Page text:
September 21, 2020
Like most cartoonists who are owners of history magazines, I have my share of mental issues. For one thing I am still chasing ghosts from my childhood.
I can't justify the obsession, but thanks to a certain therapist, I think I can spot the cause.
The Good-Bad Boy
Walter Noble Burns gets the credit for creating the first good-bad boy in his seminal book, "The Saga of Billy the Kid." Burns is the one who gave form and substance to the conundrum: William H. Bonney was the All-American Boy and a cold-blooded killer. Those are two poles apart and that is the perfect metaphor: two poles of a battery, a plus and a minus, that keep the sparks flying and the legend burning bright.
Of course, not everyone loves Billy the Kid like I do. Just ask the history honchos in Santa Fe who look down their noses at the boy bandit and refuse to even mention his name at the state monument in Old Fort Sumner. "He's not historically worthy," one of them told me with glee, as if it was a badge of honor to NOT mention, much less glorify, arguably the most famous citizen in the history of New Mexico.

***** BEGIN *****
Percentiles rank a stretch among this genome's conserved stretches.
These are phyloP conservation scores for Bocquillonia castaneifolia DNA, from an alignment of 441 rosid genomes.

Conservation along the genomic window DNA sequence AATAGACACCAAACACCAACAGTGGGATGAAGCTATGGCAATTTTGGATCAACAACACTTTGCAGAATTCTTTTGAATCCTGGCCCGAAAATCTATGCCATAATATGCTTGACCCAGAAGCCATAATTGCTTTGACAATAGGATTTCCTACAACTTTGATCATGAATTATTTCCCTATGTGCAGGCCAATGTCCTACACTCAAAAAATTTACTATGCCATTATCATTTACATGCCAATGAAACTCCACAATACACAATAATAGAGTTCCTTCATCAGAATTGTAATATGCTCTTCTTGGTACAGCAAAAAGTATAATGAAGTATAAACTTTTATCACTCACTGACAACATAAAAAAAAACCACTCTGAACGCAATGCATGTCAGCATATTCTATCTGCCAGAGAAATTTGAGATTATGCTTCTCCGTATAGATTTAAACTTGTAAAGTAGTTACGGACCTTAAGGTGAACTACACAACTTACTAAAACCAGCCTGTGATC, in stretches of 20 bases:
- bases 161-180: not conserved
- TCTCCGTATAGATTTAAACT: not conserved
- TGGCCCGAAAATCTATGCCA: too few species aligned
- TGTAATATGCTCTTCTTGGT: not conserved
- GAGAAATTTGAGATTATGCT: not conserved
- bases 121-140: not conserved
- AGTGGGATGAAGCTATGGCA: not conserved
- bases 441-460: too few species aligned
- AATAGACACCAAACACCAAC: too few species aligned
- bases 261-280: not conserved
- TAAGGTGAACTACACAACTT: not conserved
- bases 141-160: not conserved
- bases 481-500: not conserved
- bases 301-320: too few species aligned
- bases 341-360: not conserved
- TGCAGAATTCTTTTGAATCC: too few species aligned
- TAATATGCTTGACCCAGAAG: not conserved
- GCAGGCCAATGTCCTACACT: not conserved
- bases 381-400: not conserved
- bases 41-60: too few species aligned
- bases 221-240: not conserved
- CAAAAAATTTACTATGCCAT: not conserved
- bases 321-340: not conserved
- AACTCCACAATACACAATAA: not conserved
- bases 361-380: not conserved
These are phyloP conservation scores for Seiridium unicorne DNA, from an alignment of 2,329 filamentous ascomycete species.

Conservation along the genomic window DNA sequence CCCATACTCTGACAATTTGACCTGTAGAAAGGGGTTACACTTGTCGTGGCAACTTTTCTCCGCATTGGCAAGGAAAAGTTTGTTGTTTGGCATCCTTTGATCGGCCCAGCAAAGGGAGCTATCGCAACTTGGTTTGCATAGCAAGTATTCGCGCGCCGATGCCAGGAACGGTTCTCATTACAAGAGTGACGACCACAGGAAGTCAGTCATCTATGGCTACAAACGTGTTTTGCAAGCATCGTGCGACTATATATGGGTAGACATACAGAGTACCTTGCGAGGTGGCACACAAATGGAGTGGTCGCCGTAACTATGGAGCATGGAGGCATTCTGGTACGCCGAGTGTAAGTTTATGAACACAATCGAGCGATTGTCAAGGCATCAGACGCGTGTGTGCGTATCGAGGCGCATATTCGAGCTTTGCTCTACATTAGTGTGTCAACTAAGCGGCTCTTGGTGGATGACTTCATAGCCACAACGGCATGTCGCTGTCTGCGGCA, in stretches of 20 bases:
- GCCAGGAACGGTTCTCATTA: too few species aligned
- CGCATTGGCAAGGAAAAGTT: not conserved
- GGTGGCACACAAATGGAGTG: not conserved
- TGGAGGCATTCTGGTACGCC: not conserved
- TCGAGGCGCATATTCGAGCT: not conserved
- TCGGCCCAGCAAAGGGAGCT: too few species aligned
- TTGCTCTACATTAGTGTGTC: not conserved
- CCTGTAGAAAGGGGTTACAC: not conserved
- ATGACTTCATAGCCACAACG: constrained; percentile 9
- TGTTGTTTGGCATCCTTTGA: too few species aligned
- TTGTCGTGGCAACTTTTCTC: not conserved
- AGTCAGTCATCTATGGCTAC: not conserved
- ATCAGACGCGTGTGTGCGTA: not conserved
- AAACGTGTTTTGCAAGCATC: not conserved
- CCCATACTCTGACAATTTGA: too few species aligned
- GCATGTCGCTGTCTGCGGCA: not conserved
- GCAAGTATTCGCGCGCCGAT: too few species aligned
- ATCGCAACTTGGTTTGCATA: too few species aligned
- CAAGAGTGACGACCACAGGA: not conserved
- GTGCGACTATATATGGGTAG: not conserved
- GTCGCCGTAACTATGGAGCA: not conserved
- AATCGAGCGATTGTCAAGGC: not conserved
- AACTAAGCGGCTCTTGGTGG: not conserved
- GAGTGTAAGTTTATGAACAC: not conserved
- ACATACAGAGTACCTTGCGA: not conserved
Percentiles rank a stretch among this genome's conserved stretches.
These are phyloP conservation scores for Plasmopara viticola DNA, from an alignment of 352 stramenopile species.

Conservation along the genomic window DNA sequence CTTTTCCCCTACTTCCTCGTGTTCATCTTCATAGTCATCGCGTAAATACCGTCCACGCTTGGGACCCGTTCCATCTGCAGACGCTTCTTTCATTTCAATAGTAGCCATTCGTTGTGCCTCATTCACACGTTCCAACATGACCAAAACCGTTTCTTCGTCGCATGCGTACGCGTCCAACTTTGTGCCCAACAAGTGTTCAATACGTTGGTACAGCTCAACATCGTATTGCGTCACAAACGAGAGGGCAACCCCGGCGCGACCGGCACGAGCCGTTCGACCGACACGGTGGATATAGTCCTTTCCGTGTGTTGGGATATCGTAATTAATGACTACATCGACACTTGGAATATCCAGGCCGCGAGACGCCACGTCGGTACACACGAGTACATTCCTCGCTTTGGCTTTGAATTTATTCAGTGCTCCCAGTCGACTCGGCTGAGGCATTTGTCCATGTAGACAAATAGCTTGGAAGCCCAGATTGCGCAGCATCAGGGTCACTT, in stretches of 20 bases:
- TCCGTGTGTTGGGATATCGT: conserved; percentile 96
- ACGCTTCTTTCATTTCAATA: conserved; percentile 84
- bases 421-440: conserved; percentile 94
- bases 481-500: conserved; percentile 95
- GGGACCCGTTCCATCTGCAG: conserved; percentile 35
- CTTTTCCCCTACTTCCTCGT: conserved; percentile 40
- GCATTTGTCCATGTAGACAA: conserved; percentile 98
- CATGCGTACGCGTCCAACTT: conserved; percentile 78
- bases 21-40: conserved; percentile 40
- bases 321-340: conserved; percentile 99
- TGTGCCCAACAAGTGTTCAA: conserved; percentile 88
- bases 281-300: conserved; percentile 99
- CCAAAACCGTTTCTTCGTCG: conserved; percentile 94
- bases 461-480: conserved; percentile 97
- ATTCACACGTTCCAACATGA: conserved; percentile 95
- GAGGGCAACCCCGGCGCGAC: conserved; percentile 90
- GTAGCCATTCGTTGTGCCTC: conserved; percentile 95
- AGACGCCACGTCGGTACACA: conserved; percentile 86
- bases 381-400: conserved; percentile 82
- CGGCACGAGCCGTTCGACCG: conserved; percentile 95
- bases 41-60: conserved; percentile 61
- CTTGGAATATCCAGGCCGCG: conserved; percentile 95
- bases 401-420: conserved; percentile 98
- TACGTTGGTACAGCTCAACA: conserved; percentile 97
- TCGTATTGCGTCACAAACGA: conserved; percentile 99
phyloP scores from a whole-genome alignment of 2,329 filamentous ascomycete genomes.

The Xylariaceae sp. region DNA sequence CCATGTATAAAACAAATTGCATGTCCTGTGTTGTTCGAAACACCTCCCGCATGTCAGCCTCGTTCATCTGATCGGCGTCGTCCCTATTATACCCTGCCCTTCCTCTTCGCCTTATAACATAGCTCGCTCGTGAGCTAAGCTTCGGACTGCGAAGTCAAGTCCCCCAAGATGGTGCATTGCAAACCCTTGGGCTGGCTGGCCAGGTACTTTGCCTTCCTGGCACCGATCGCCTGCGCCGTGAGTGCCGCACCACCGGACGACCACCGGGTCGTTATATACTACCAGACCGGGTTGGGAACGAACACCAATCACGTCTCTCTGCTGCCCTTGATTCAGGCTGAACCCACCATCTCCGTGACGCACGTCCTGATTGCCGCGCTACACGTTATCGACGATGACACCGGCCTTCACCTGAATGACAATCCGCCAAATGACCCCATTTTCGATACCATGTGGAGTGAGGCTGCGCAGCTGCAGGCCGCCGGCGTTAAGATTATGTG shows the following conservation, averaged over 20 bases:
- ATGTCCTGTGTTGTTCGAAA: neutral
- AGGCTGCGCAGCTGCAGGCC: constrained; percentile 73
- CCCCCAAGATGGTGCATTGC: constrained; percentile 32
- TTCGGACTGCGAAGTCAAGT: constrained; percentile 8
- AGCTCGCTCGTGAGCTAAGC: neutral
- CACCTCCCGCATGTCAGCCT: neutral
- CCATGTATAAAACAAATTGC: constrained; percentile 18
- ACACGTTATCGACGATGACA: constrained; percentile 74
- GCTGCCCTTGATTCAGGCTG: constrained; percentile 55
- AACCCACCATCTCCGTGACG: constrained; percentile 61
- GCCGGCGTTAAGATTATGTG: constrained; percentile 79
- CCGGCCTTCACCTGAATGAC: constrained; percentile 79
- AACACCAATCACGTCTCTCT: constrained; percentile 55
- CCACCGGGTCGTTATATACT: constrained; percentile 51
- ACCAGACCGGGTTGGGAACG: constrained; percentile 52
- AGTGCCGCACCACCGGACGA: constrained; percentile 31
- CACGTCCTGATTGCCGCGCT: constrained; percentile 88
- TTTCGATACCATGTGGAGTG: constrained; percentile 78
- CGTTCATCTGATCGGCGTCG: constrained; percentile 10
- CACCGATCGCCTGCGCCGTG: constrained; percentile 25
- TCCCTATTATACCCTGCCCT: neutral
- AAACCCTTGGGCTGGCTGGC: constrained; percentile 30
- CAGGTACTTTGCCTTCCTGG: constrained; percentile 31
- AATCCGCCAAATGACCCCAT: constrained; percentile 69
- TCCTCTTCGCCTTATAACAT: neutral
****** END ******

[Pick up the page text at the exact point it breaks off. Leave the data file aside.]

But the snotheads in Santa Fe are not alone. Here's a typical letter I get from time to time:
"I wouldn't want your job which entails glorifying outlaws, murderers and thieves. My integrity means more to me than fame and fortune. The lawless Old West myth was created by journalists, so-called historians, dime-novelists and movie producers."
—Franklin L. Boren, Tinnie, New Mexico
I believe Mr. Boren is about half right. The lawlessness in the Old West was real enough—as is the lawlessness in our own era. Has it been fanned by journalists and "so-called historians" like me? Absolutely. But that doesn't mean the lawlessness didn't exist.
Sometimes the Billy blowback hits closer to home. I know this very attractive woman, she shall remain nameless, who has serious issues with Billy the Kid. She once said to me, "What do you find so fascinating about this thug? He seems like a psychopath to me?"
Full disclosure: she has a Masters Degree in Counseling and she is the mother of my children.
So, I asked this very attractive woman, who, thank God is a family therapist, why she thinks I am so enamored of this boy bandit and she said, and I quote, "If I had to venture a guess, I would say you were like many young boys and were probably compensating for a lack of courage."
"Young BBB King of The Fanner-Fifty"
All I can say is, "Boy Howdy. I resemble that remark."
"Courage is being scared to death but saddling up anyway."
—Old Vaquero Saying